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Google Analytics 4 (GA4) for Visual Learners: New, Colorful 1-Page Table Simplifies GA4

Remember the Periodic Table of Elements from high school? Well, imagine that, but as a learning aid for GA4.

If you took chemistry in high school, you may remember seeing the Periodic Table of Elements. If you saw a colorful chart, you probably saw how different elements were gathered together and in color-coded groups. 

That may have helped you learn about the different elements.
Well, for the sake of learning GA4, there’s something similar: Google, via the Google Analytics Twitter channel, retweeted a tweet from Jeff Sauer.

As you can see, the tweet featured an image reminiscent of the Periodic Table of Elements, except that it’s appropriately titled Periodic Table of Google Analytics 4, and like its chemistry counterpart, it has a color-coded key that groups each of its 30+ items into 8 groups. 

These 8 groups are: 

Interface

It all starts here. You can browse data in new ways–in fact, that’s part of what makes GA4 a bit more evolved than its earlier counterpart. 

Audience

These are what you use to create custom audiences (and, I’d imagine, predictive audiences). 

Conversions

Within the Conversions group are various reports. You can also see information on funnels, in-app purchases, and e-commerce purchases.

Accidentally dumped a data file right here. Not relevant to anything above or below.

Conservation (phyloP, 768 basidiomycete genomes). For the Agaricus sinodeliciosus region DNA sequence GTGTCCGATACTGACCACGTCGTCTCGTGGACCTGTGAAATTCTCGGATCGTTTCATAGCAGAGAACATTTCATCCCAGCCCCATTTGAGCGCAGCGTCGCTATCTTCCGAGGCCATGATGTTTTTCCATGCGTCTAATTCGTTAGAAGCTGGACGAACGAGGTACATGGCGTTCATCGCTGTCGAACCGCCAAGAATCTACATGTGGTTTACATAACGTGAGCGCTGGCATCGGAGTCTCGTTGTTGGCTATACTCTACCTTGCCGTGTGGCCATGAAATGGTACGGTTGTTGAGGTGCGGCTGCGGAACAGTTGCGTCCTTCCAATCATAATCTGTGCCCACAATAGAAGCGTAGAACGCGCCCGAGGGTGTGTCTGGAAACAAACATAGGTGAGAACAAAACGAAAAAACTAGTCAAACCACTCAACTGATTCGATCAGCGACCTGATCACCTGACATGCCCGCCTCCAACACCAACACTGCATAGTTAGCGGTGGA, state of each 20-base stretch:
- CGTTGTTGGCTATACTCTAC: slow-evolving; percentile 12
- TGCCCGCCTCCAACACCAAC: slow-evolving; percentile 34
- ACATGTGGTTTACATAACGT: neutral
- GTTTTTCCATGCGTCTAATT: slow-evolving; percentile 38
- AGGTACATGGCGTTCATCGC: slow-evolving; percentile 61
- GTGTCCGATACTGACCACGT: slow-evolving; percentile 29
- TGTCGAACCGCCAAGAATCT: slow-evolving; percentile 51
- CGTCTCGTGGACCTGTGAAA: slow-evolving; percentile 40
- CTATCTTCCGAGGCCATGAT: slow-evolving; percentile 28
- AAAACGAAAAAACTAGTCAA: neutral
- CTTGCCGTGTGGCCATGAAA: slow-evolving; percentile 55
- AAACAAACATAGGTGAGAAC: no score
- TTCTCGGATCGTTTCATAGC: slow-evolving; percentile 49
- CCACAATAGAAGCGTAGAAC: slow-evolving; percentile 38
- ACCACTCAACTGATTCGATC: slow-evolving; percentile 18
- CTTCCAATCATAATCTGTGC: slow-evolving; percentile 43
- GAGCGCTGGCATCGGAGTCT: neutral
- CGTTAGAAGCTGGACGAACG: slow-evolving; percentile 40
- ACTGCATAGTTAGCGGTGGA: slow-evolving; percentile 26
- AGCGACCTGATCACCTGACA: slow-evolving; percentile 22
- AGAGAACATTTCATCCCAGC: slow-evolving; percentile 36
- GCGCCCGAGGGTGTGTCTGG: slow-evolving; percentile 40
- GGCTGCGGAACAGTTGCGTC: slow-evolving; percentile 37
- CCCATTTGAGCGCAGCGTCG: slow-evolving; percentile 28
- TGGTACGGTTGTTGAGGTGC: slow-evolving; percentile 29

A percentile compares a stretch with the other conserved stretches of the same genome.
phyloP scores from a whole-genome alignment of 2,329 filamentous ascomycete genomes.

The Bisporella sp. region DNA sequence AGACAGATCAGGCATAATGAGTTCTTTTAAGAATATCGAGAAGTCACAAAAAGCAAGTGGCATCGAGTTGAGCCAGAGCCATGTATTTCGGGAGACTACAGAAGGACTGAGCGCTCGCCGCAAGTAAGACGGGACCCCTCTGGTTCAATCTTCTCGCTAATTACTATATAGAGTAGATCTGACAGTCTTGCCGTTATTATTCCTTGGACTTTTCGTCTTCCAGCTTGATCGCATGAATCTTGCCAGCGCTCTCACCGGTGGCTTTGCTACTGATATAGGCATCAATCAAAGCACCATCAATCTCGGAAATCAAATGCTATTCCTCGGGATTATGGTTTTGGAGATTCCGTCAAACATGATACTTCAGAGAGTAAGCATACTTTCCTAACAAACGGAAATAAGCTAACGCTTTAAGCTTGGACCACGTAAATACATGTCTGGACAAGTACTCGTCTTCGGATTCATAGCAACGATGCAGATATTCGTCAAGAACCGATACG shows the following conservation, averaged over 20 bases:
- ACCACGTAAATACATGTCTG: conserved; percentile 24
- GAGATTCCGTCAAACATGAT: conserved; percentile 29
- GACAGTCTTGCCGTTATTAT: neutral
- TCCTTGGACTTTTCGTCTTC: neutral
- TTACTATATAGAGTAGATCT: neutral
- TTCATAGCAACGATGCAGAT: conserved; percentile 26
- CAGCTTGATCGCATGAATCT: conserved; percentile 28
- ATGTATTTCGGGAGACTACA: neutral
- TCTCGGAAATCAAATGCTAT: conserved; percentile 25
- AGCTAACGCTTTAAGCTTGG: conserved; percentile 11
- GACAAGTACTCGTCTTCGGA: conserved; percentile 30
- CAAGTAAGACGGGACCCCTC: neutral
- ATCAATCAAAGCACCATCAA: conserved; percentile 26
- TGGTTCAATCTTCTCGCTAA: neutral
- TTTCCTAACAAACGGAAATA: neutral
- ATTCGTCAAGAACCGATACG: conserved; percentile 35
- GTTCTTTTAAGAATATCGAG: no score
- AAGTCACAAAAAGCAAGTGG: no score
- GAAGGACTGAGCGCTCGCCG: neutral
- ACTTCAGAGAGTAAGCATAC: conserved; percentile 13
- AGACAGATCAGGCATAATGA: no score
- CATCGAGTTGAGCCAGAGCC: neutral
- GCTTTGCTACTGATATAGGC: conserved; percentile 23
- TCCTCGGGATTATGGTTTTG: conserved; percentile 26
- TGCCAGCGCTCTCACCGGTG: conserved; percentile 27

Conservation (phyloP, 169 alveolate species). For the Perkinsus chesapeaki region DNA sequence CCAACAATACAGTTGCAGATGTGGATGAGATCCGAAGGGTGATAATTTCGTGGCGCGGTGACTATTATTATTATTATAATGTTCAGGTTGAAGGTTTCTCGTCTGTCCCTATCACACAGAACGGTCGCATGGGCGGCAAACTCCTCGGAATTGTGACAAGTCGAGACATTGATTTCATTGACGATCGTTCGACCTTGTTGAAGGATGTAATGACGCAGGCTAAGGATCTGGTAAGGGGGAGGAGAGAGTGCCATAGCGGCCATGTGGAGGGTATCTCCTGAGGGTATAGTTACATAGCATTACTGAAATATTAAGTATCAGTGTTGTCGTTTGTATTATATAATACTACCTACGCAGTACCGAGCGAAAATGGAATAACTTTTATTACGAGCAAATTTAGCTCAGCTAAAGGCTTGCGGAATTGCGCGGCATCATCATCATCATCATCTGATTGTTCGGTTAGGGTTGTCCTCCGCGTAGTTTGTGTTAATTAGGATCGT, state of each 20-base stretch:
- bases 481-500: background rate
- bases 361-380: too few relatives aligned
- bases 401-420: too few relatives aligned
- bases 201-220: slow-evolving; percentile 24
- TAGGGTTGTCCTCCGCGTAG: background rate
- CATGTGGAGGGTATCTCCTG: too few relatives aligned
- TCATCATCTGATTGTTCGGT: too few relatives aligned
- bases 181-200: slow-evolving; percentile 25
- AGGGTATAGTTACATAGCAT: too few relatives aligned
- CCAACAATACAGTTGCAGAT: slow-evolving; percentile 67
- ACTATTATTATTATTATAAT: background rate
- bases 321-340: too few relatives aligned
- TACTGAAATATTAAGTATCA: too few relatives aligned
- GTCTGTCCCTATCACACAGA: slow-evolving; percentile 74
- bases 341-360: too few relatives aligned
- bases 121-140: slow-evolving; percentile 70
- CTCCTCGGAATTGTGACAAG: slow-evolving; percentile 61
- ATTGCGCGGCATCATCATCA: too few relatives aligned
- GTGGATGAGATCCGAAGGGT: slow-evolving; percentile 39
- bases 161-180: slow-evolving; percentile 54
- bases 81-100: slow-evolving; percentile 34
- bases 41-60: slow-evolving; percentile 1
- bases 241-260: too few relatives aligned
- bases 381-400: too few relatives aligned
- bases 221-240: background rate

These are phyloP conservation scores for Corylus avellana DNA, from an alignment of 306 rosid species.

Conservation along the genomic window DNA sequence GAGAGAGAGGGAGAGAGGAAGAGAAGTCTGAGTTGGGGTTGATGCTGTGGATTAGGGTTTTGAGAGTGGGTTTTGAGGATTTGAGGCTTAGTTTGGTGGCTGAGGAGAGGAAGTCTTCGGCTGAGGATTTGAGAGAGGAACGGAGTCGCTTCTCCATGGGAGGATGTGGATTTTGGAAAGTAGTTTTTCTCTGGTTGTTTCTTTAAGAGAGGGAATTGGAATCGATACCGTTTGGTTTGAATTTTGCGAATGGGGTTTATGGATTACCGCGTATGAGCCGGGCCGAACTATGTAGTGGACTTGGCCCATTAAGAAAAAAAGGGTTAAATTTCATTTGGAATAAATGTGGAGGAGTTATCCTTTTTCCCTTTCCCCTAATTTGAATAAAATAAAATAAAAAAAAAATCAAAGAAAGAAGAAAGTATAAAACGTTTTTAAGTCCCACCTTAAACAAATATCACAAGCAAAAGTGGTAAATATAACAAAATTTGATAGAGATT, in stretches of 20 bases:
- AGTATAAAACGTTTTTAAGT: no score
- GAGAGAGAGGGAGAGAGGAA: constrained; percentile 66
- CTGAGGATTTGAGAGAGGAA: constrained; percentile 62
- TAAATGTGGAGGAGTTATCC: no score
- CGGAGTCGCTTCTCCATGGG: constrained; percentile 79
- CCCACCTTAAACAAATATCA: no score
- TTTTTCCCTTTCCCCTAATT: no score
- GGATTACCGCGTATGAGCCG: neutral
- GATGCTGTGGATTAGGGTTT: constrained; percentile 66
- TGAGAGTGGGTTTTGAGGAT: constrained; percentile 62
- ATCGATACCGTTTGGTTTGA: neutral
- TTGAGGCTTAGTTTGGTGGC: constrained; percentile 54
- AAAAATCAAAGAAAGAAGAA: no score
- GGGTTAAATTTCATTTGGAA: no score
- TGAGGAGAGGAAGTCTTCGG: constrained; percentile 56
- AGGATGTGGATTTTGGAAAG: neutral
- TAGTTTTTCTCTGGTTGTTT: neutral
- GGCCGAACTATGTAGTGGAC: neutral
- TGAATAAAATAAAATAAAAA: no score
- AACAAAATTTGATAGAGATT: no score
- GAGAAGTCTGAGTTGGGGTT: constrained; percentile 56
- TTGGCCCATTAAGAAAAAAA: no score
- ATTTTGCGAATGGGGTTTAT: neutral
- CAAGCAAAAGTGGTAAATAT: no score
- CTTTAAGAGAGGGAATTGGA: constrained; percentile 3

Settings

These include reporting identity, custom dimensions, administrator settings, property settings, and user management.

Behavior

The ‘elements’ in this group allow you to see what pages people looked at, events that occurred, and how engaged people were. 

Acquisition

These have to do with how your site is acquiring visitors. 

Product

Although most of the ‘elements’ in this group have to do more with GA4 than the users, there is one interesting one: User Properties. 

Data

With 8 ‘elements,’ this is the biggest group, and that’s understandable, as GA4 is a data-based platform. 

To get this chart, you just have to go to the appropriate page and submit your email. You then get an email with a link to the one-page color-coded chart, which you download and print (and even laminate) so that you can have it by your side when you’re working. 

If you’ve been striving to learn Google Analytics 4, and you’re open to different ways of learning, this might be the tool you need. 

Source: Google Analytics Twitter channel, DataDrivenU